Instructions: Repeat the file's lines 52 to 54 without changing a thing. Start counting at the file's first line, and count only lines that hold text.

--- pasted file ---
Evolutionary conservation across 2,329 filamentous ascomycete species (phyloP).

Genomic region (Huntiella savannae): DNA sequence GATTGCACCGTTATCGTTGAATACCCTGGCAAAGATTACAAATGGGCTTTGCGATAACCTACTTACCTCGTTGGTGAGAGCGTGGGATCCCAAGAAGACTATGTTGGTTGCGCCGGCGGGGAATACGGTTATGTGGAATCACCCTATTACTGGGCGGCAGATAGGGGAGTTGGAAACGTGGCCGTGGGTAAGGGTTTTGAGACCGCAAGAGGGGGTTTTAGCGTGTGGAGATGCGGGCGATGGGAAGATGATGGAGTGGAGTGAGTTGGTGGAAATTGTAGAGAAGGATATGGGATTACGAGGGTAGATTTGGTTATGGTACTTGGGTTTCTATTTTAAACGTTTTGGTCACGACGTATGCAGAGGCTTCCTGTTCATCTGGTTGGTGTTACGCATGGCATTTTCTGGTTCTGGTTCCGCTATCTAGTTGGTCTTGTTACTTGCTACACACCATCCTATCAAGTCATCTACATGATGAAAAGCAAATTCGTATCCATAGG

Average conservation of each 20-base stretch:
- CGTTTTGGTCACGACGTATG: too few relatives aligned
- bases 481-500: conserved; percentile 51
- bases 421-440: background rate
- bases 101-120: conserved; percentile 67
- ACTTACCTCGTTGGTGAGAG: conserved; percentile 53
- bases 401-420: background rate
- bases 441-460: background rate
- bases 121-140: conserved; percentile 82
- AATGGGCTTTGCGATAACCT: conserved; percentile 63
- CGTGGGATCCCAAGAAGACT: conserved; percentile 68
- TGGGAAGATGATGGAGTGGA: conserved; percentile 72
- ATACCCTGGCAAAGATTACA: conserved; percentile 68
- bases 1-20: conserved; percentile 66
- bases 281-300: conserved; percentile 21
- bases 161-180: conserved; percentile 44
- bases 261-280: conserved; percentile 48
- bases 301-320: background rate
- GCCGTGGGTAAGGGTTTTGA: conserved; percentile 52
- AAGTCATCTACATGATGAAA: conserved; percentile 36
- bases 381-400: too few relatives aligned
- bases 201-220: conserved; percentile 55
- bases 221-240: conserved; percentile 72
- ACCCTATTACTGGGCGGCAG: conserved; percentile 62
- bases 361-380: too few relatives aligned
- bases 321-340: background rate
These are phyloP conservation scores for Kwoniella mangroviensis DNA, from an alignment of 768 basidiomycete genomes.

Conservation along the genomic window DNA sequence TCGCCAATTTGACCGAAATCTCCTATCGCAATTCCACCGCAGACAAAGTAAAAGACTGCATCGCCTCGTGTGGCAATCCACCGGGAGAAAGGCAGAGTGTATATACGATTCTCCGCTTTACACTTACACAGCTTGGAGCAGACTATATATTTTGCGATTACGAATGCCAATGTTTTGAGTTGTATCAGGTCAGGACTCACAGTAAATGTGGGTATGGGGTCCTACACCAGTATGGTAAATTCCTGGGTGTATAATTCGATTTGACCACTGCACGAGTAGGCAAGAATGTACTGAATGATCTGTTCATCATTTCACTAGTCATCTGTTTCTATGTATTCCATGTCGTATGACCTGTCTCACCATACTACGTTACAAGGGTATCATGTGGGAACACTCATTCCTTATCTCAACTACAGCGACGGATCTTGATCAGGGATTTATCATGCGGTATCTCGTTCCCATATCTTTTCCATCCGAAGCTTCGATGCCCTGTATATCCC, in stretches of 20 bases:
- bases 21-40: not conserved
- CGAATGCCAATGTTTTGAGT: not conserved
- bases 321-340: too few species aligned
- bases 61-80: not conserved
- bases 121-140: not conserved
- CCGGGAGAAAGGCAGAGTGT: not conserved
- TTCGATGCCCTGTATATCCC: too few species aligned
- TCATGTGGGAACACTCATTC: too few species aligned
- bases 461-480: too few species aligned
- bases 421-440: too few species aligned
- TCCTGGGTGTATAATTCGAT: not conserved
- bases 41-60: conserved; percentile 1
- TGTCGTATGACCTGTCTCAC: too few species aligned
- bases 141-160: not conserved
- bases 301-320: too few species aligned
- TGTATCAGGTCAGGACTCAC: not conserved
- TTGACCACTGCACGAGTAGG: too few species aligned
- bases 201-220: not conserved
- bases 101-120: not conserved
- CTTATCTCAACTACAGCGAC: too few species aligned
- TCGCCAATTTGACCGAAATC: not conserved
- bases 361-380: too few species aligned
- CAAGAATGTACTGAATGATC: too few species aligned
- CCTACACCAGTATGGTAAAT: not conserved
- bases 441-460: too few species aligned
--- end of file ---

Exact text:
- bases 361-380: too few species aligned
- CAAGAATGTACTGAATGATC: too few species aligned
- CCTACACCAGTATGGTAAAT: not conserved